Oyster farmers on Vancouver Island, who have endured several difficult years, have this season taken advantage of a provincial fund designed to help stabilize the industry.
More than 100 oyster farmers have accessed funding from the $1.3-million B.C. Oyster Recovery Fund this year, which should give them short-term relief.
“It has been a tough couple of years because of different scenarios, so this really helps the industry and companies to help build up inventory, so a year from now we have more product to sell,” said Brian Yip, general manager of Fanny Bay Oysters, which farms mainly on Vancouver Island and Denman Island.
The issues facing the industry have included changing ocean temperatures, higher acidity levels in the water and outbreaks of norovirus that closed some farms over the past three years.
At the time, despite being localized to a few areas, the outbreaks and farm closings led to the perception that people shouldn’t eat B.C. oysters at all, which led to a significant sales drop, said the B.C. Shellfish Growers Association.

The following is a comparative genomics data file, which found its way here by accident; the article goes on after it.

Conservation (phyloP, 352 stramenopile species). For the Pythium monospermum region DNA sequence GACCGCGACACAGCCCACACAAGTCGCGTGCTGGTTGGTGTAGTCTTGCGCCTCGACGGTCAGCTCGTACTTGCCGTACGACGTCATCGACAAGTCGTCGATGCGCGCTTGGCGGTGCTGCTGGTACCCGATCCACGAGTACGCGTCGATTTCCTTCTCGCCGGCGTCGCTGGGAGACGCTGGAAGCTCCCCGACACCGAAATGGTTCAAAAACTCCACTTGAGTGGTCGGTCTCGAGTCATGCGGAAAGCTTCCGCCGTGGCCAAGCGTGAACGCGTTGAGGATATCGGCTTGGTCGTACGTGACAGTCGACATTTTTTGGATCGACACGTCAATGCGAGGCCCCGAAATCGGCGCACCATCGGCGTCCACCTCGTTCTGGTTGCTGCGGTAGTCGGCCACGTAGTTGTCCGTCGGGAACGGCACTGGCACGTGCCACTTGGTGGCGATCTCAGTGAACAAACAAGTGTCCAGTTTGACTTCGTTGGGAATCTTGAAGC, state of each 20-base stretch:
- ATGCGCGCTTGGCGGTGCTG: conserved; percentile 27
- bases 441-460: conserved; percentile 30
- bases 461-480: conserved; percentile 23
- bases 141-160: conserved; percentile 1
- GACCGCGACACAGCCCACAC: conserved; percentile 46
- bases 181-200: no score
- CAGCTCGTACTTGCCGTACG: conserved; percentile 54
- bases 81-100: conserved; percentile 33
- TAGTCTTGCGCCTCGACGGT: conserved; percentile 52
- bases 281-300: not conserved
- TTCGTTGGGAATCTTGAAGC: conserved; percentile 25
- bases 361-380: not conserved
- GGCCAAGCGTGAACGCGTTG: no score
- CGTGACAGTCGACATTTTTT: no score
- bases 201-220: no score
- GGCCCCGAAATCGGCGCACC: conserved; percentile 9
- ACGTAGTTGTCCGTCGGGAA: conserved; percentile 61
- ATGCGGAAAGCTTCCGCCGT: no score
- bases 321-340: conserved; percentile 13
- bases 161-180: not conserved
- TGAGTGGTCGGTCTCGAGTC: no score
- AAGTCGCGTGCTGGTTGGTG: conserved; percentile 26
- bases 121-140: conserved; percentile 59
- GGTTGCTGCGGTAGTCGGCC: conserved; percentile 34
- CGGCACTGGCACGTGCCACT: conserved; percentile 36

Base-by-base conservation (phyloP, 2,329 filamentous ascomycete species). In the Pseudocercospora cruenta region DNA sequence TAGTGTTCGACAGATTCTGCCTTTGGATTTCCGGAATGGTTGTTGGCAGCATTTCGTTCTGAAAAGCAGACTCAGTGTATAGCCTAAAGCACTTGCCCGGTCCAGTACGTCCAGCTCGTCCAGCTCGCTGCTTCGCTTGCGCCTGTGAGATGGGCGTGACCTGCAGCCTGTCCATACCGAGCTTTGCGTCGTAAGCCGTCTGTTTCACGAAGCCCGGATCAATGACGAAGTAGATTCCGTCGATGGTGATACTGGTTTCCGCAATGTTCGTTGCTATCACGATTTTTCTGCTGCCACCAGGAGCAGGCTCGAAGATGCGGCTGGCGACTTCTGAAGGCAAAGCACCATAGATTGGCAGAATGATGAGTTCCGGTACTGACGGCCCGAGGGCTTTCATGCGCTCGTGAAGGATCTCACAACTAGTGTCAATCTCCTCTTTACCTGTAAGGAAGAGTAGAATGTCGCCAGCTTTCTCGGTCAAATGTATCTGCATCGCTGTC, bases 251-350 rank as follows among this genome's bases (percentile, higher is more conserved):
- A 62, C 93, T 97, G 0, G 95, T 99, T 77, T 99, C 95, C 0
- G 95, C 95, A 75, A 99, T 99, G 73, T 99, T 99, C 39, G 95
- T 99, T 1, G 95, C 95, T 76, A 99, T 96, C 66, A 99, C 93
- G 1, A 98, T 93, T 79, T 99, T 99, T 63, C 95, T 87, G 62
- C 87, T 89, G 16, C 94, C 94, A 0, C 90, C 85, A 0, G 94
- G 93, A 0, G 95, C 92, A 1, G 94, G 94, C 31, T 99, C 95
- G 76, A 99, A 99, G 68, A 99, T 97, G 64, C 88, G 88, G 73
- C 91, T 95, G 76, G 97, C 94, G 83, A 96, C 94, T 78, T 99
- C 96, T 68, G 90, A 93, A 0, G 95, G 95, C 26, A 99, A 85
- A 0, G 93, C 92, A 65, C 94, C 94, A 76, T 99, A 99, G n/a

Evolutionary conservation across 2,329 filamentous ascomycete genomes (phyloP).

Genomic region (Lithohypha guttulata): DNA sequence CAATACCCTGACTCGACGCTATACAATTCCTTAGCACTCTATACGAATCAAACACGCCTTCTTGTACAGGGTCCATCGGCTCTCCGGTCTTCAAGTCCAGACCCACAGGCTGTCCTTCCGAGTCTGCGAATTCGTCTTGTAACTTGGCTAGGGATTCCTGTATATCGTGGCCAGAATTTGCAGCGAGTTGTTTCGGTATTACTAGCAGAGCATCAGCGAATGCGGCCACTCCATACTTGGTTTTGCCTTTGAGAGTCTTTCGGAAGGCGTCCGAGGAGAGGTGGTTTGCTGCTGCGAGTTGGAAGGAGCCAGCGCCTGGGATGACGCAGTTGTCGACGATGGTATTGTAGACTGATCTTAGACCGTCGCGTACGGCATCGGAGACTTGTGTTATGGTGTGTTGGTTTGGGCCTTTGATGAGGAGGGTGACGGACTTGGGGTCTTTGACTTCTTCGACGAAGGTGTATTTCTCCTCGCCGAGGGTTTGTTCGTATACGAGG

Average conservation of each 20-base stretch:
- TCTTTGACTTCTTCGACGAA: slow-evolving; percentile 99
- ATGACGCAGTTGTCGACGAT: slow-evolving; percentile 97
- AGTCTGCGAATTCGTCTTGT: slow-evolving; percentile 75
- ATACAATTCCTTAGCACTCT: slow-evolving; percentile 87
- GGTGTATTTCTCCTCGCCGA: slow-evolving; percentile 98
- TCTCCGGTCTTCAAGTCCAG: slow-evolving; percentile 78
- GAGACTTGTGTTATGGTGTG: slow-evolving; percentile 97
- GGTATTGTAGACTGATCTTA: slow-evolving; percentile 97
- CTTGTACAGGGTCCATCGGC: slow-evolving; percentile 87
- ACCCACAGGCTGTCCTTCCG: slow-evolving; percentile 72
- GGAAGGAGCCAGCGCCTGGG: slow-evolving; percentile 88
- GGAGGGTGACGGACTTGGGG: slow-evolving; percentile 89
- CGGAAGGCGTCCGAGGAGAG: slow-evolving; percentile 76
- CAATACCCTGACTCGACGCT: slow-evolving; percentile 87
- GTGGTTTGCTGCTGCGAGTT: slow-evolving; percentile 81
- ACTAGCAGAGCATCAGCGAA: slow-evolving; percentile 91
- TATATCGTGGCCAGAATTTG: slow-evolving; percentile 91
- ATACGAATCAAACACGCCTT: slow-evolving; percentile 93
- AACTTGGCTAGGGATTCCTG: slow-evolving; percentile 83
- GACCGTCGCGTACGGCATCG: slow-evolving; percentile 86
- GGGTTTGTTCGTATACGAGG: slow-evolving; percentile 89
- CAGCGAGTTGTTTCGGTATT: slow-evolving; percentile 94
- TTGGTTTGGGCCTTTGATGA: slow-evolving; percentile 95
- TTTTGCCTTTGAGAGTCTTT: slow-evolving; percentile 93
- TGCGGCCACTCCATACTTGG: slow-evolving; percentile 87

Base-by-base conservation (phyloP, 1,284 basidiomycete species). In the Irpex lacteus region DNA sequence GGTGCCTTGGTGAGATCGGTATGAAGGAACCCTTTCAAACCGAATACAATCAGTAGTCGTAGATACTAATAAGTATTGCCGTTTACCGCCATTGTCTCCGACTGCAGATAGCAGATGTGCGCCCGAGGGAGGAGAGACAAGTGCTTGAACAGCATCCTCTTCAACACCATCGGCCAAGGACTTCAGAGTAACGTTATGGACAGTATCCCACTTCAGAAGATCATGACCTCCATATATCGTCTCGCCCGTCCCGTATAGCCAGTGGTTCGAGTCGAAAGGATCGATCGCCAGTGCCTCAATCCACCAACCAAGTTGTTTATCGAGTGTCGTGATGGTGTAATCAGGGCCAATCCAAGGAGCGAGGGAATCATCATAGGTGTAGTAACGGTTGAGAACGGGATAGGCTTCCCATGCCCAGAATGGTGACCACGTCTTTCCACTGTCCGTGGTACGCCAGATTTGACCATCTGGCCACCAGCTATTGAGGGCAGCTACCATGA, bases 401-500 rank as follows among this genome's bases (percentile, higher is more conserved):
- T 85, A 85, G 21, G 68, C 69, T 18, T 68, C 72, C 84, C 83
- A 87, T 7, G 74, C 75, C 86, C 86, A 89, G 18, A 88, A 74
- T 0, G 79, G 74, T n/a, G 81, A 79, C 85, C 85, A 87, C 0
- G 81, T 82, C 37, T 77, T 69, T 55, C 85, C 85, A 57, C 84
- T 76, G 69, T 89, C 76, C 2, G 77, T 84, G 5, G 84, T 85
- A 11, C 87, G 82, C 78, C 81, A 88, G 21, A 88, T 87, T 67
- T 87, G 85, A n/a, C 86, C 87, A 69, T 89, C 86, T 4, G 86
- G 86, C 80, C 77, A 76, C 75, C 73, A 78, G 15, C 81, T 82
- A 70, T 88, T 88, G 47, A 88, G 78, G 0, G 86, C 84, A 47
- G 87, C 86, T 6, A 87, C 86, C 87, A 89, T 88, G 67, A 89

“It’s hard to say what our problems are in just an hour or two,” said Yip with a laugh. “We got hit in all directions.”
However, things in 2019 appear to be promising.
“It is looking a whole lot better this year,” Yip said, noting the government help has helped brighten their outlook. “If you don’t have any seed, you don’t have any final product.”
The funding was used by farmers to replenish their stocks.
Farmers each received up to $10,000 from the fund to restock their beds with oyster seed. Restocking supports ongoing oyster production, as well as employment and economic activity in many oyster-farming communities.
In total, farmers used $860,000 in oyster seed support.
A third of the farms that opted into the program are in Baynes Sound, with others near Cortes Island, Okeover Inlet, Lemmens Inlet, Barkley Sound and Nanoose Bay.
“The Oyster Recovery Fund was seen as a positive step and concrete action toward recognizing the value of the shellfish industry by [Agriculture Minister Lana] Popham and the B.C. government,” said Erin Latham of K’awat’si Shellfish.
“As a new shellfish farm and as a new business of the Gwa’sala-’Nakwaxda’xw First Nation, K’awat’si Shellfish is also developing a research program, as well as improving transportation to get our GwiGwi oysters to the local B.C. seafood market.”
In addition to helping re-seed the stock, the fund will support research into marine norovirus.
In 2017, the oyster harvest totalled 7,700 tonnes and oyster sales generated $29 million in wholesale value. In 2016, the oyster harvest was 9,300 tonnes.